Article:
On July 24, 2012, a Palm Beach County Florida Circuit Court held an evidentiary hearing on plaintiff’s objections to defendant’s request for a neuropsychological compulsory medical examination in the case of Voluck v. State Farm Mutual Automobile Insurance Company, Case Number 502011 CA003642XXXXMB AI, State Farm requested a neuropsychological examination to be conducted by Dr. David Bush.  State Farm filed an affidavit from Dr. Bush who requested that counsel for the plaintiff agree to the “exclusion of confidential test materials/stimuli for the recorded video image.”  Plaintiff was unwilling to agree to Dr. Bush’s request and objected.  At the hearing, the Court heard testimony of Dr. Bush in support of his requested parameters to the neuropsychological CME as well as testimony of Dr. Salaman, plaintiff’s treating neuropsychologist.  
 
Dr. Bush testified that he was concerned about the integrity of the neuropsychological test and that it was his “practice” to not allow the confidential test materials/stimuli to be recorded and shown to anyone, including any other neuropsychologist.  Dr. Bush was even unwilling to such recording if the Court would require that such videotapes be turned over directly to plaintiff’s neuropsychologist, not shown to any other individual, and immediately returned and/or destroyed at the conclusion of the case.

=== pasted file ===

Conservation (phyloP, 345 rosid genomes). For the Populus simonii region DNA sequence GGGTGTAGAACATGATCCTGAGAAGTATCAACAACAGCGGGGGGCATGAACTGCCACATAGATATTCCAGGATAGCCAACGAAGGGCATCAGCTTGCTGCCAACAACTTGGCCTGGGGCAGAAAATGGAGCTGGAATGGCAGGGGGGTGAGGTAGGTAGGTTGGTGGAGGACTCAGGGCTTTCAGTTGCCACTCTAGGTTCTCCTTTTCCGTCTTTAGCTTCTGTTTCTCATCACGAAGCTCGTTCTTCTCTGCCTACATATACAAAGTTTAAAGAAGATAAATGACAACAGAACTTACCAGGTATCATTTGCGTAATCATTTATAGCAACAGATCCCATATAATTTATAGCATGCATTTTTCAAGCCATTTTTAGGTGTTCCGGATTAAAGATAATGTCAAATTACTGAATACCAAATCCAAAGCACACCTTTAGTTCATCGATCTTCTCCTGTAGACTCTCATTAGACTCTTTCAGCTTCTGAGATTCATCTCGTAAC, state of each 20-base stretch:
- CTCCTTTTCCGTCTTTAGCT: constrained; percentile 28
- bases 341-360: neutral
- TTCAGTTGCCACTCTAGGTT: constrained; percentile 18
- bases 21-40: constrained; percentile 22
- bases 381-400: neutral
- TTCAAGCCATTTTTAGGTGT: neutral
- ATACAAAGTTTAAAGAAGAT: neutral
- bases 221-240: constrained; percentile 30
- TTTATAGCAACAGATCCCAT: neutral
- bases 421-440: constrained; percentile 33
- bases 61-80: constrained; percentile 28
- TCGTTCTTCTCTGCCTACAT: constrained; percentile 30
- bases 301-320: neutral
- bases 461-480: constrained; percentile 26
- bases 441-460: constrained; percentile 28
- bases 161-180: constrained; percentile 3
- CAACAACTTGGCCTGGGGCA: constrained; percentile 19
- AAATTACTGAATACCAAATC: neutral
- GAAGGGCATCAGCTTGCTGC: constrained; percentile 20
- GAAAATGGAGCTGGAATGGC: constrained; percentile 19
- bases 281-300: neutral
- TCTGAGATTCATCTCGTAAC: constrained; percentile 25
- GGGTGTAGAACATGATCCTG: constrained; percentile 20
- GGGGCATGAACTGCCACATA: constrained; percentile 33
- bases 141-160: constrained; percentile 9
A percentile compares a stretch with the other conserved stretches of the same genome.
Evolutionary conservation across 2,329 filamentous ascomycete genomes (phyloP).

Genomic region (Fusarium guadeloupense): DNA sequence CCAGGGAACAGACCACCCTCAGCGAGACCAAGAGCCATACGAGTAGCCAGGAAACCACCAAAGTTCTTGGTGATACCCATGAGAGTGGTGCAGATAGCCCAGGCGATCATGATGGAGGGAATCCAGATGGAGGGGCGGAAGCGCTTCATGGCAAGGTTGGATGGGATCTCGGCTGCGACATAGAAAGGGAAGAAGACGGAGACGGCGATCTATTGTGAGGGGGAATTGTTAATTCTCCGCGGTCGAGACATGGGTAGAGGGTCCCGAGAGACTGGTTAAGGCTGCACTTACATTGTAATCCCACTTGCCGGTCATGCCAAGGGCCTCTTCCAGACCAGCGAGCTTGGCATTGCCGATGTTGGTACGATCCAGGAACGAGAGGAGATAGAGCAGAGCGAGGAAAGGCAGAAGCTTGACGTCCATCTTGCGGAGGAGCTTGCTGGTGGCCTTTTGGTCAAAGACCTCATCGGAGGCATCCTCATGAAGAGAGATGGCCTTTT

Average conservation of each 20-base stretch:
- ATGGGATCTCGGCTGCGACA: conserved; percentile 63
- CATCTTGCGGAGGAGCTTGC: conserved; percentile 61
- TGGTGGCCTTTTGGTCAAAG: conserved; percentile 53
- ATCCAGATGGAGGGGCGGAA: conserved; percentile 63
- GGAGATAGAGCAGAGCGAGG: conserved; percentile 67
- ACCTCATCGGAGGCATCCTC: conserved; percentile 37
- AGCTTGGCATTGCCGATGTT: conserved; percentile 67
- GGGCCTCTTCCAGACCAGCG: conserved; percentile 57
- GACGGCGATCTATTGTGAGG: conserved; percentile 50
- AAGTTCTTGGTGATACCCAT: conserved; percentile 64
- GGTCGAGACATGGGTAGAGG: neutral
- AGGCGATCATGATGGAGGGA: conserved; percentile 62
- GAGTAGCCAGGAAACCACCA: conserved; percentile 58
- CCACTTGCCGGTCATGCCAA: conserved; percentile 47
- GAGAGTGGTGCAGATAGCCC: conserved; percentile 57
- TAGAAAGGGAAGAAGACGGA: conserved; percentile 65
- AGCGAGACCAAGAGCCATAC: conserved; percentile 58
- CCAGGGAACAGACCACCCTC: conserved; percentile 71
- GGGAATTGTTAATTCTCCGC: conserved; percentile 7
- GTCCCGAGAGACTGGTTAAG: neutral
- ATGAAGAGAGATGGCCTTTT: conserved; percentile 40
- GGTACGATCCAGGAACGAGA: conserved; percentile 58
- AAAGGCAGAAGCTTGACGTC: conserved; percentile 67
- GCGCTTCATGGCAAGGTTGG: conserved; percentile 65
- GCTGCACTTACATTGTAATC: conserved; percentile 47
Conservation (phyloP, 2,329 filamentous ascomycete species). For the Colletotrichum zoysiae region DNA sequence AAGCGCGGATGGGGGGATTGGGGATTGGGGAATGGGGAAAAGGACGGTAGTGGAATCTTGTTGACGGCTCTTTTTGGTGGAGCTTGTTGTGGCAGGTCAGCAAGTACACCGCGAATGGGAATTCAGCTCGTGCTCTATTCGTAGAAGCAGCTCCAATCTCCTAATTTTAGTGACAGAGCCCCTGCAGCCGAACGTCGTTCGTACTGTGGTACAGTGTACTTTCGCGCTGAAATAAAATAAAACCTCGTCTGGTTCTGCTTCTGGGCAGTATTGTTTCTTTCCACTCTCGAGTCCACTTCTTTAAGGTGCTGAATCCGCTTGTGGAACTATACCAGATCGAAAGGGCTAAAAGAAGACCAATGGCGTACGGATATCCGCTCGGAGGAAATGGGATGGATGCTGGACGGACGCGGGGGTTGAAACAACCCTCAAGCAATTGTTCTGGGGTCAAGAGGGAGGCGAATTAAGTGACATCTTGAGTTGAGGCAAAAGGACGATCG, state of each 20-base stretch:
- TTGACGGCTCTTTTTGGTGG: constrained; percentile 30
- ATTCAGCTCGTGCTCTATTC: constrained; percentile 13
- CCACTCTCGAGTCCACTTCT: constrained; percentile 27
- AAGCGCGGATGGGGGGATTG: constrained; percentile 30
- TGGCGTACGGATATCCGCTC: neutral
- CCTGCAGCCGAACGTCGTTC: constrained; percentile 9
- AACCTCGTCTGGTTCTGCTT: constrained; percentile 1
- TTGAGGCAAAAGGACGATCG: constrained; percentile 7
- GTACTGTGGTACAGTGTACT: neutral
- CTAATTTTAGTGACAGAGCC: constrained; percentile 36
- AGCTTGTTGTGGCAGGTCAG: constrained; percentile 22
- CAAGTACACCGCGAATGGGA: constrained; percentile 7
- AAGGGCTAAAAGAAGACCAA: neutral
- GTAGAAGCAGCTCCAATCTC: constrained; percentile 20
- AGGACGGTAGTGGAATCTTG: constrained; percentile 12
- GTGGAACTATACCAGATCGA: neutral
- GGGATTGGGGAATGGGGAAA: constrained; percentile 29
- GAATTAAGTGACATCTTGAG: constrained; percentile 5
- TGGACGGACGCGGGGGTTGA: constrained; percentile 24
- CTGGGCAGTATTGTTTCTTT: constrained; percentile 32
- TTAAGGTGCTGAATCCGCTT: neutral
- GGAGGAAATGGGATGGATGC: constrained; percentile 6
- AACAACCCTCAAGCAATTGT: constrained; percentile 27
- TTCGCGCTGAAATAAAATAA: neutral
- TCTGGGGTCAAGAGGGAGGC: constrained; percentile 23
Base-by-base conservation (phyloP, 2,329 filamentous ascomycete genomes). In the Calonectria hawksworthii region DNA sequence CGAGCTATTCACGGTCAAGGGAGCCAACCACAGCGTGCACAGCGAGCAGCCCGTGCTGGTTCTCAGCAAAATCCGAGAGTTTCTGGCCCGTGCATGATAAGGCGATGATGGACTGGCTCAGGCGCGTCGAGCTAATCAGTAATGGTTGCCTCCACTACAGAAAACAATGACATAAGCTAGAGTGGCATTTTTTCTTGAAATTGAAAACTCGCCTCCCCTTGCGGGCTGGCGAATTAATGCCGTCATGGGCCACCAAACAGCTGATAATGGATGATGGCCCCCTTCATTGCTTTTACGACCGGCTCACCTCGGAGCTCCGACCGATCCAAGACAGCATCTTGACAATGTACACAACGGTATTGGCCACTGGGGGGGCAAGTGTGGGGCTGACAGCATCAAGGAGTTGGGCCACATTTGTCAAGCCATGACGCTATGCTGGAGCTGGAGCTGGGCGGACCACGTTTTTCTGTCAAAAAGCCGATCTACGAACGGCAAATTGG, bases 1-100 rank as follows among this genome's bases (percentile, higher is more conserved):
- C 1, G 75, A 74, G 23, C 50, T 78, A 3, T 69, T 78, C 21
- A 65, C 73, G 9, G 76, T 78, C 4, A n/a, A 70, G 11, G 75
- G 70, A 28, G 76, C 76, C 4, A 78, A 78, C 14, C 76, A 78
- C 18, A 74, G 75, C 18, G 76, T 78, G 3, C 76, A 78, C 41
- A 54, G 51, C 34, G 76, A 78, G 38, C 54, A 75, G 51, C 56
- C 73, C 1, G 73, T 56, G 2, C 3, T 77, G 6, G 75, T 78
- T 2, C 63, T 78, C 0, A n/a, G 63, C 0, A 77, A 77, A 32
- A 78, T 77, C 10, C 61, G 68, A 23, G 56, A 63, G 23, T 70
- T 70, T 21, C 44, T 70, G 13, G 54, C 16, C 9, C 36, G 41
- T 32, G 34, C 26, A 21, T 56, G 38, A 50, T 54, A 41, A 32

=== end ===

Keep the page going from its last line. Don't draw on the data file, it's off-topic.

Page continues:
Plaintiff called Dr. Salaman.  Dr. Salaman testified that it would be important for him to see the test materials and everything going on in the room during Dr. Bush’s CME.  Dr. Salaman stated that the review of the “interaction of the examiner and the examinee are crucial,” that many of the tests were “non-verbal” including tests that would require the plaintiff to “draw a complex figure” and certain “steps and procedures.”  He concluded that by stating that he had never of any distinction that would keep confidential any test materials/stimuli from another licensed neuropsychologist.  
 
In further support of its objections, plaintiff provided the Court with various Orders of other Florida Circuit Courts, wherein Courts allowed the “exam to be videotaped in its entirety” and held that “there maybe audio and video recording of both the interview and testing portions of the examination.”
 
The trial court rejected the parameters requested by State Farm instead requiring the parties to enter into an appropriate confidentiality agreement relating to the test protocol/stimuli.  The entire CME could be videotaped, however, that portion of the videotape that shows the test protocol/stimuli may only be reviewed by plaintiff’s neuropsychologist.  At the conclusion of the case, the Court ordered the videotape to be returned to Dr. Bush.